Archive | Meditation

Marianne Williamson Defines Spirituality

Also part of the November 13th Super Soul Sunday, Marianne Williamson defined spirituality, which I like very much:

the practice of spirituality is when you get very still and very humble. There are forces inside you, forces of fear and limitation and chaos and they live inside us saying you can’t do that. Spirituality is where you lay claim to a ground of being within yourself, where you say I want to be that, I really do. I want to be that person that I am capable of being. We think we are not happy because of what we are not getting but really we are not happy because of what we are not giving. The most important thing is that we learn how to forgive each other, that we learn how to love each other, how to live in the spirit of blessing and not blame. What matters is when you are standing in front of a person, is your heart open or is your heart closed? Are you thinking a judgmental thought or are you trying to see the best in them? Are you showing the mercy towards other people that you would wish that they would show toward you? The spiritual path doesn’t mean always an easier path. But it means a choice, a choice that we are making to try our best to be as loving as we can be.

Meditation Can Help Heart Disease, Medical Study Finds

A medical study suggests that meditation provides physiological benefits – at least with people with coronary artery disease. The New York Times time reported the news in a brief blurb, Regimens: Meditation, for the Mind and the Heart.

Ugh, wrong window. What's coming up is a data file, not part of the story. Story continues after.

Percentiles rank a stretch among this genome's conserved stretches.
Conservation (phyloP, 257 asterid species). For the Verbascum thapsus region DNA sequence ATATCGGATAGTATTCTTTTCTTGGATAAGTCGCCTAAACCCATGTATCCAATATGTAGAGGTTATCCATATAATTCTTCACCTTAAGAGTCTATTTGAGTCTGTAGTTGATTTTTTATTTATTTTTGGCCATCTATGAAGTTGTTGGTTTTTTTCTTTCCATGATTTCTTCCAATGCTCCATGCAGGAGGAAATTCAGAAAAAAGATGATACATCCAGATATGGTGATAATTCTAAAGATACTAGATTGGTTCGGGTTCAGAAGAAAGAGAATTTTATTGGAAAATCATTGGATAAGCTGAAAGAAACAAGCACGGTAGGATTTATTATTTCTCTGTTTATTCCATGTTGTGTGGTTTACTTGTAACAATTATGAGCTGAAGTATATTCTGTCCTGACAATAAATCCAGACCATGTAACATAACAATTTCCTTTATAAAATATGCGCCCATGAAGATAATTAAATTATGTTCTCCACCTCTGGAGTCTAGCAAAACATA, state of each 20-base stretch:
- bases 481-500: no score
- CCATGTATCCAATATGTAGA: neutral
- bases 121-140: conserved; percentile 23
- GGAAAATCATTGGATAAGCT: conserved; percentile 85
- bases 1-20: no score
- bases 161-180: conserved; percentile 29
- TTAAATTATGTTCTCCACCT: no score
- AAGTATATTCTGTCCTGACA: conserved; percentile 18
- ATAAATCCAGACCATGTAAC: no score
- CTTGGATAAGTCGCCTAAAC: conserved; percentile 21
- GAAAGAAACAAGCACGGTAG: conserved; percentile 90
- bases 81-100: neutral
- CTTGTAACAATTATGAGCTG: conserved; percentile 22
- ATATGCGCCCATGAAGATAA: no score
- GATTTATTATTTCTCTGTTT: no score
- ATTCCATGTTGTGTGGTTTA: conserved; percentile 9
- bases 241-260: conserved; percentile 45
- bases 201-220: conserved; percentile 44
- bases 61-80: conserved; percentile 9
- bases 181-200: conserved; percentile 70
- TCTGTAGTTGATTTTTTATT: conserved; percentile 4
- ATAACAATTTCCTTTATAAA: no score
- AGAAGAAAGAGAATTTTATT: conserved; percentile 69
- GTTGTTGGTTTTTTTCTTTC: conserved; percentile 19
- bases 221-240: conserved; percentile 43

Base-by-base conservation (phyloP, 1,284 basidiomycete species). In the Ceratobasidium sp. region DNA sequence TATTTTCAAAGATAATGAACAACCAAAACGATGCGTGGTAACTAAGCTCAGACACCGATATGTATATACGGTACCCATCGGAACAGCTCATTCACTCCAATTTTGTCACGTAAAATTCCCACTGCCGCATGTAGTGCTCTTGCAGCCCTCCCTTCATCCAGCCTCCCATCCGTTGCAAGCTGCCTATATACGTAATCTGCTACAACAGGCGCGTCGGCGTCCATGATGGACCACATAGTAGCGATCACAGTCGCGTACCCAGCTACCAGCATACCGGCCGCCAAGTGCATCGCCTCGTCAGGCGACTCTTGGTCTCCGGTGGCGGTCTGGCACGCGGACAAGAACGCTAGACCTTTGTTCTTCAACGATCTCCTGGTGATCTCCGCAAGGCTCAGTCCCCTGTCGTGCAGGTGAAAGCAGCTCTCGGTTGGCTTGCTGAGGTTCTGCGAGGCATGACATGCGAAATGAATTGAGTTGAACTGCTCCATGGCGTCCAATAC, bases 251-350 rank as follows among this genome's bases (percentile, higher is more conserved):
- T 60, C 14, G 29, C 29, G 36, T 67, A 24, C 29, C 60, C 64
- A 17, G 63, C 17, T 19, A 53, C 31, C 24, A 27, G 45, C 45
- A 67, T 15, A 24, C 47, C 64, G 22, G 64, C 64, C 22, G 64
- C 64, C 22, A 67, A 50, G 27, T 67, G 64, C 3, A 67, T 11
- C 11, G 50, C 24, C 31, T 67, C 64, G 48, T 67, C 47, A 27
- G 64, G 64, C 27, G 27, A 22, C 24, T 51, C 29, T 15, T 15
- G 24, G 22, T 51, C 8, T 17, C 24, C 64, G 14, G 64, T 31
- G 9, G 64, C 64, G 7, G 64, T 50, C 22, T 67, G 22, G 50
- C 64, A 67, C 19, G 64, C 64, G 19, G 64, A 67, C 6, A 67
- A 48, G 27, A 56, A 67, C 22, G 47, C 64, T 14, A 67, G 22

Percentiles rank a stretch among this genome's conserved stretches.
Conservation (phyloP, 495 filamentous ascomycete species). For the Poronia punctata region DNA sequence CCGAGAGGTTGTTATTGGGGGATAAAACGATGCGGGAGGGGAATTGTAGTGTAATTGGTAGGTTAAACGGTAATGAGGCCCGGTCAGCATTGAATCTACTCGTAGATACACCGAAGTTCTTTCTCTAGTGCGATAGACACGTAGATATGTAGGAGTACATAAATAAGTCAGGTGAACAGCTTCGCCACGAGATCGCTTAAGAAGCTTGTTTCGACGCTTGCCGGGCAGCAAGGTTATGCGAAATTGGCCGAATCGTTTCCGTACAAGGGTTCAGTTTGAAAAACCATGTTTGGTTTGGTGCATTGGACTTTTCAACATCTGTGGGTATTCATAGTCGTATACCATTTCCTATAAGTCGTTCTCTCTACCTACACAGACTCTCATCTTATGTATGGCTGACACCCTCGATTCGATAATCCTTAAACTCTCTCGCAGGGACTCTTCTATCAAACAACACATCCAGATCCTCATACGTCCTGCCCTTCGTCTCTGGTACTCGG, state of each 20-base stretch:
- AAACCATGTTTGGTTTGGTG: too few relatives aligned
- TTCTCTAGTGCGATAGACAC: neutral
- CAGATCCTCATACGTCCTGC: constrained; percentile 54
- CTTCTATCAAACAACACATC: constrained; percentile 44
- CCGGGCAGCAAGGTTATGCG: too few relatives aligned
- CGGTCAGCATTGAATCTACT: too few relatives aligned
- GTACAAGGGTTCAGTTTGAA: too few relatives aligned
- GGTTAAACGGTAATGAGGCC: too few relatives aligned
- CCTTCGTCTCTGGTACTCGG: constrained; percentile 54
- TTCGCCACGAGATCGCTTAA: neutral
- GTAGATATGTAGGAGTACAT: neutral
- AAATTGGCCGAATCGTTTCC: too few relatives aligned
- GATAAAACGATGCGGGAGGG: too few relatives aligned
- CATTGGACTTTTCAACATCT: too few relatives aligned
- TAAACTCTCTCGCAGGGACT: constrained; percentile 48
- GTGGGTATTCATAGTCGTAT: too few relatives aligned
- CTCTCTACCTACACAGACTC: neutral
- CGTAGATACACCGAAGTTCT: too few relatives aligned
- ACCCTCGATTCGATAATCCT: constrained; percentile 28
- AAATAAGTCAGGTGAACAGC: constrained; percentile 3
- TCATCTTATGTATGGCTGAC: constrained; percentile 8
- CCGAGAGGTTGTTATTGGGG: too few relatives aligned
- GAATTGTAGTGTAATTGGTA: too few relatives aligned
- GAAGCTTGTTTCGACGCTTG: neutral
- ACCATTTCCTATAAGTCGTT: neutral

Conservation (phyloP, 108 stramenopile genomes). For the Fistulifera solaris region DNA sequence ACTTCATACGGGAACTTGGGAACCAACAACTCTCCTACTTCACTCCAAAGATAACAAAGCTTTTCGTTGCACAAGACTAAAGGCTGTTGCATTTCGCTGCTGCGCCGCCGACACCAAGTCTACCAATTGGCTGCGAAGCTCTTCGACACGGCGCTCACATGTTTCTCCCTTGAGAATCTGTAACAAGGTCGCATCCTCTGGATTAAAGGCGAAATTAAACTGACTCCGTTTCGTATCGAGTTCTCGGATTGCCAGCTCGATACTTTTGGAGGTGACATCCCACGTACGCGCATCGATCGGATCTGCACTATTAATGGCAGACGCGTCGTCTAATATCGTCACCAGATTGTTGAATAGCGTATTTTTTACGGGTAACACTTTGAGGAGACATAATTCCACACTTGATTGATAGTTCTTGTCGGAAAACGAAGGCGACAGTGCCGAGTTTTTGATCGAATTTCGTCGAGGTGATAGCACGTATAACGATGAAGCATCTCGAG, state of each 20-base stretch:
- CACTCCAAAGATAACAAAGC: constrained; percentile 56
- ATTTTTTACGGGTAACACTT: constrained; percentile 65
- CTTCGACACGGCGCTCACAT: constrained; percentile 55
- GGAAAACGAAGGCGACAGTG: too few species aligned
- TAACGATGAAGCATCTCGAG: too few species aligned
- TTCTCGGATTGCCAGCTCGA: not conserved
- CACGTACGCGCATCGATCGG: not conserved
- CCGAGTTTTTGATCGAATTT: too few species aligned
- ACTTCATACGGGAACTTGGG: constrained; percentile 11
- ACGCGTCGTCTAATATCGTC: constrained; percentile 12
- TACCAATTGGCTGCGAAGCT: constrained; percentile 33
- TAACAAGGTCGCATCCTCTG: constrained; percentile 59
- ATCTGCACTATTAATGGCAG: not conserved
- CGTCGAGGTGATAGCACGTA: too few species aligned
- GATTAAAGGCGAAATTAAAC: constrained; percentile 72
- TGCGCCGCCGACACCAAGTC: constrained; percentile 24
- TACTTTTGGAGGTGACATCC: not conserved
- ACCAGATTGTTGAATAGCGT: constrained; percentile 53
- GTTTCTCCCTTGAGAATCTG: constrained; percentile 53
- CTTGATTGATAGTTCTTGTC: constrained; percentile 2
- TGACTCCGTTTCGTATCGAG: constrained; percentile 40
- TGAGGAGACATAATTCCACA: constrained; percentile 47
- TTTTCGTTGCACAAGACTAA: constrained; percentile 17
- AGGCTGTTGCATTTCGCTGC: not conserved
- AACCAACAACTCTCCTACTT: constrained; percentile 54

Money quote:

The participants found transcendental meditation easy to learn and practice, Dr. Schneider said. He suggested that the stress reduction produced by the meditation could cause changes in the brain that cut stress hormones like
cortisol and dampen the inflammatory processes associated with atherosclerosis.

What Trying to Meditate is Really Like

Robert Wright is one of my favorite writers and thinkers. He just published his third book, The Evolution of God earlier this summer. In hearing him promote his book, I’d heard him speak of his attraction to Buddhism and meditation, so I was delighted to come across this rendition of time he spent on a meditation retreat on the New York Times Opinionator Blog: Self, Meditating.

As usual, he’s brutally honest about the experience of meditation – the frustration, the imperfection, the confusion. And he’s funny. And smart.

Here’s a taste:

This retreat is coming at a good time for me. In June I published a book that I’ve been feverishly promoting. Publishing and promoting a book can bring out the non-Buddhist in a person. For example, when book reviewers make judgments about your book, you may make judgments about the reviewers — ungenerous judgments, even.